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Lilly Library (Indiana University, Bloomington)
1200 E. Seventh St.
Bloomington, IN 47405-5500
Harding, John Lucas, 1841-1865
Materials are in English.
The Harding, J.L. mss., 1861-1864, are Civil War letters of John Lucas Harding, 1841-1865, who served in the Indiana infantry, Seventh Regiment, Company I, which fought first with the Army of Virginia and later with the Army of the Potomac.
This collection is open for research.
John Lucas Harding was born March 5, 1841, in Wayne Township, Marion County, Indiana, the son of Laban and Jemima (McCrary) Harding. He was mustered into the infantry at Indianapolis on September 3, 1861, for three years' service, appointed corporal and later sergeant in the ranks, and mustered out on September 20, 1864. He participated in the engagements at Port Republic, South Mountain (Antietam), Fredericksburg, Chancellorsville, Gettysburg, Spotsylvania Courthouse, and the Battle of the Wilderness.
In the letters to his family Harding disclaimed having received any serious injury and did not mention having been wounded at Chancellorsville. In Pictoral and Biographical Memoirs; Indianapolis and Marion County, Indiana (Goodspeed, Chicago, l893) pages 365-366 it is stated, however, that he was wounded by a shell at Chancellorsville and that he died from the effects of the same at his home in November, 1865. He was single.
The letters in this collection were written by John Lucas Harding to his parents, Laban and Jemima, to his sisters, Almira, Mary, and Nancy, and to his brothers, Samuel and William Newton, and by members of his family, Samuel, Laban, and Almira, to John Lucas. The collection includes one letter written by a lieutenant in Harding's company, William Pugh, to Laban Harding.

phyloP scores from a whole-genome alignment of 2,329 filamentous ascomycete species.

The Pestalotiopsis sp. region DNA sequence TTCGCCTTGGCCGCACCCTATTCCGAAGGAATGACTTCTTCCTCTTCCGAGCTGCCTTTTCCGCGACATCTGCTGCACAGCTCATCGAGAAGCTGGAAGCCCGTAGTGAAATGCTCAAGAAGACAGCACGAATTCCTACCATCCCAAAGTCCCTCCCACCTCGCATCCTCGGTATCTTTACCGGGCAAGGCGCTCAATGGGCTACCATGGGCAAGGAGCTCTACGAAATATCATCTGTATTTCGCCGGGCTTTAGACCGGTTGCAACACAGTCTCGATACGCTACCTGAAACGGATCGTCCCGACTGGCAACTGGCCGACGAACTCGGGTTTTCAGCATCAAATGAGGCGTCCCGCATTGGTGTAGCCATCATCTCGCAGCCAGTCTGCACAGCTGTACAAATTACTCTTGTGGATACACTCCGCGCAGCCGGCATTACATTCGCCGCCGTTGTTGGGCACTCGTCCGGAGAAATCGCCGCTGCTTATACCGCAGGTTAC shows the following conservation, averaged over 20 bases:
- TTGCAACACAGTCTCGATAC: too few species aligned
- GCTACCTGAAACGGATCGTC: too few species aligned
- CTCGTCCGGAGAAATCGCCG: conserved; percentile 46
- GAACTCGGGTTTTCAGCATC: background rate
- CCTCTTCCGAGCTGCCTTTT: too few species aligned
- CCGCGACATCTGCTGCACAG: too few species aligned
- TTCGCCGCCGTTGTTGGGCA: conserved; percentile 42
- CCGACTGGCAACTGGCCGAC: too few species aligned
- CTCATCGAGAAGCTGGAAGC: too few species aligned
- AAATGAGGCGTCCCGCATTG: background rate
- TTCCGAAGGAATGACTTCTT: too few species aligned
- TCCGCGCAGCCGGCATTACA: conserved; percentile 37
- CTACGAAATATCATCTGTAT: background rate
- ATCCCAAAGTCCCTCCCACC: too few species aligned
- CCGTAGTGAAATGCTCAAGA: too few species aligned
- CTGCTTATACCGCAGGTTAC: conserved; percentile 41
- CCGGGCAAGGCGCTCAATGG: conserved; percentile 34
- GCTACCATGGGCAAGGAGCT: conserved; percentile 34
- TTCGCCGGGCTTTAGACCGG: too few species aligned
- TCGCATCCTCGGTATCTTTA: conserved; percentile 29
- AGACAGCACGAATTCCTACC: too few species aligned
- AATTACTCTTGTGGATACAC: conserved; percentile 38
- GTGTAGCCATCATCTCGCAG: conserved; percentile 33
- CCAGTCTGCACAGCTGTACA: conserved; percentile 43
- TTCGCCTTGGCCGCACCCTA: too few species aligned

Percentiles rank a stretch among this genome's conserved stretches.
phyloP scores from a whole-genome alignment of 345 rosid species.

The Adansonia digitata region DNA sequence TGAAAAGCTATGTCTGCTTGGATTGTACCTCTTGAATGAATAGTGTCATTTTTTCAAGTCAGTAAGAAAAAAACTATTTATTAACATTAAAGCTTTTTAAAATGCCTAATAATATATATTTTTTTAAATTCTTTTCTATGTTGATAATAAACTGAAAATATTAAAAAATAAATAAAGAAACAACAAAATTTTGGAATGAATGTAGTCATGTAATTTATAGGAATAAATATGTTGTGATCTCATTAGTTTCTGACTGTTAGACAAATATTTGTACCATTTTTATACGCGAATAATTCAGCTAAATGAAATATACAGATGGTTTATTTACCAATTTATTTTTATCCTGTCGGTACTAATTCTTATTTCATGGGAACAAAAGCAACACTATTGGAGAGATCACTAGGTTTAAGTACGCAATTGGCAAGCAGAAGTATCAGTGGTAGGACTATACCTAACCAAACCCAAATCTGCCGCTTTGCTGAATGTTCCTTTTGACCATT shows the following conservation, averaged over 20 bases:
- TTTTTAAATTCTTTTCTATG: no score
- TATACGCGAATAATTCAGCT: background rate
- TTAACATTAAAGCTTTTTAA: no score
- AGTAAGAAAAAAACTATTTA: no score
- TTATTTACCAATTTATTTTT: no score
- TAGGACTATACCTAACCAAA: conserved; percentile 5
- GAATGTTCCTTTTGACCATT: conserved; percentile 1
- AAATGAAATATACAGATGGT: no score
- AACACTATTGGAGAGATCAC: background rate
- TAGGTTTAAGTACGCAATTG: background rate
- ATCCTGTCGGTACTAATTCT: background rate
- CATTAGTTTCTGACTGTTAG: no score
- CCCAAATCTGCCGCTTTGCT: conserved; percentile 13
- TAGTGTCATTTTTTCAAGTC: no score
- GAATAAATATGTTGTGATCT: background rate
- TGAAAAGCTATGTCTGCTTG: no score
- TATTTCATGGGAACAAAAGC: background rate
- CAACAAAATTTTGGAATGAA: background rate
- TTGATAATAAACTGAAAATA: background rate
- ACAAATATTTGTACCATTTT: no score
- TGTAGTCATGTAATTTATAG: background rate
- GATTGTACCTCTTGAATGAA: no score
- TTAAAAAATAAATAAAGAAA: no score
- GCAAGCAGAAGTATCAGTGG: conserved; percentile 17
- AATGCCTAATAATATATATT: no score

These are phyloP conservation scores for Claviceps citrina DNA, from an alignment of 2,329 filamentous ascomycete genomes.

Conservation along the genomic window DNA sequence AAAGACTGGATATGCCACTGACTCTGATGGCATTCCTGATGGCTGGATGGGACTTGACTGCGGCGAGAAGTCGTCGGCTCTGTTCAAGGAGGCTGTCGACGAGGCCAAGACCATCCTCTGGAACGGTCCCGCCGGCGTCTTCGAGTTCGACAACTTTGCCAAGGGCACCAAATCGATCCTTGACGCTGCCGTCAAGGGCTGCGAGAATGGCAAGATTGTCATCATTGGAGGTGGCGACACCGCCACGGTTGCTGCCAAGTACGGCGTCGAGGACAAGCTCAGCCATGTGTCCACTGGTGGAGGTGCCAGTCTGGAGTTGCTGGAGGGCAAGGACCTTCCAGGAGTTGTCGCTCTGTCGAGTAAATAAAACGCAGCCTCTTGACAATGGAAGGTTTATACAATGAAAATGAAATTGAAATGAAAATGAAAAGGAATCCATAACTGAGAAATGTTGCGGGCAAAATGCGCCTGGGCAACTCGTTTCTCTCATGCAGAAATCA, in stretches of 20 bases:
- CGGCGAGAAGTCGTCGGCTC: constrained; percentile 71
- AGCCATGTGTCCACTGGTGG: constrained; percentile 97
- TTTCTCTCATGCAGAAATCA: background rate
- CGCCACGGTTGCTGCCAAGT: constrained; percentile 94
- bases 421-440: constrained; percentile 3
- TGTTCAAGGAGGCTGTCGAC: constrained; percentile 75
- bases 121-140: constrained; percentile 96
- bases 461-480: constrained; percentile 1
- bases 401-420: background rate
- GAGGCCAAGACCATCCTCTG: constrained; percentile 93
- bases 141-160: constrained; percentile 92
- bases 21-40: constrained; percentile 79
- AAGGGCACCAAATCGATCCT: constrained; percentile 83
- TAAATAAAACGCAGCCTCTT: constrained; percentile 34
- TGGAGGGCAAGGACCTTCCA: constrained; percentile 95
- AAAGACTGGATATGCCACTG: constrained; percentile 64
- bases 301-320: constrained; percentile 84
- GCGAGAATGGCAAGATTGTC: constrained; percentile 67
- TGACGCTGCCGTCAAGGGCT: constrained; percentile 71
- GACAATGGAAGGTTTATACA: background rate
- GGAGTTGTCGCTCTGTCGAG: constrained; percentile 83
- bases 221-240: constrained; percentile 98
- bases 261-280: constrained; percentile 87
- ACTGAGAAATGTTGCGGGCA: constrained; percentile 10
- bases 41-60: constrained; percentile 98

The letters contain comments about the heavy boots of "french kip" requested from home, a new variety of Virginia wheat, a military hospital at Claryville, Maryland, the Emancipation Proclamation, desertion from the army, the behavior of certain officers as well as reports of the battles in which he participated. In addition he frequently included references to other soldiers in his company, their daily routines, and state of health. He gave details about the death of Joseph A. Craig, killed accidentally near Baltimore in l863. After the war he planned to become a sutler (trader or storekeeper) and/or perhaps attend college at Greencastle on a scholarship.
Occasionally in his letters he referred to brother "Nute" or "Nuit" and addressed one letter to him. This was William Newton Harding, born in 1852, who graduated from Hanover College, became a law partner of Alfred P. Hovey in 1880, served as prosecuting attorney of Marion County, 1884-1886, and was candidate for mayor of Indianapolis on the Republican ticket in 1897 but was defeated. He married Mary E. McConnell in 1882, and died Mar. 8, 1924.
Photocopying permitted only with permission of the Curator of Manuscripts, Lilly Library.
Completed in 2013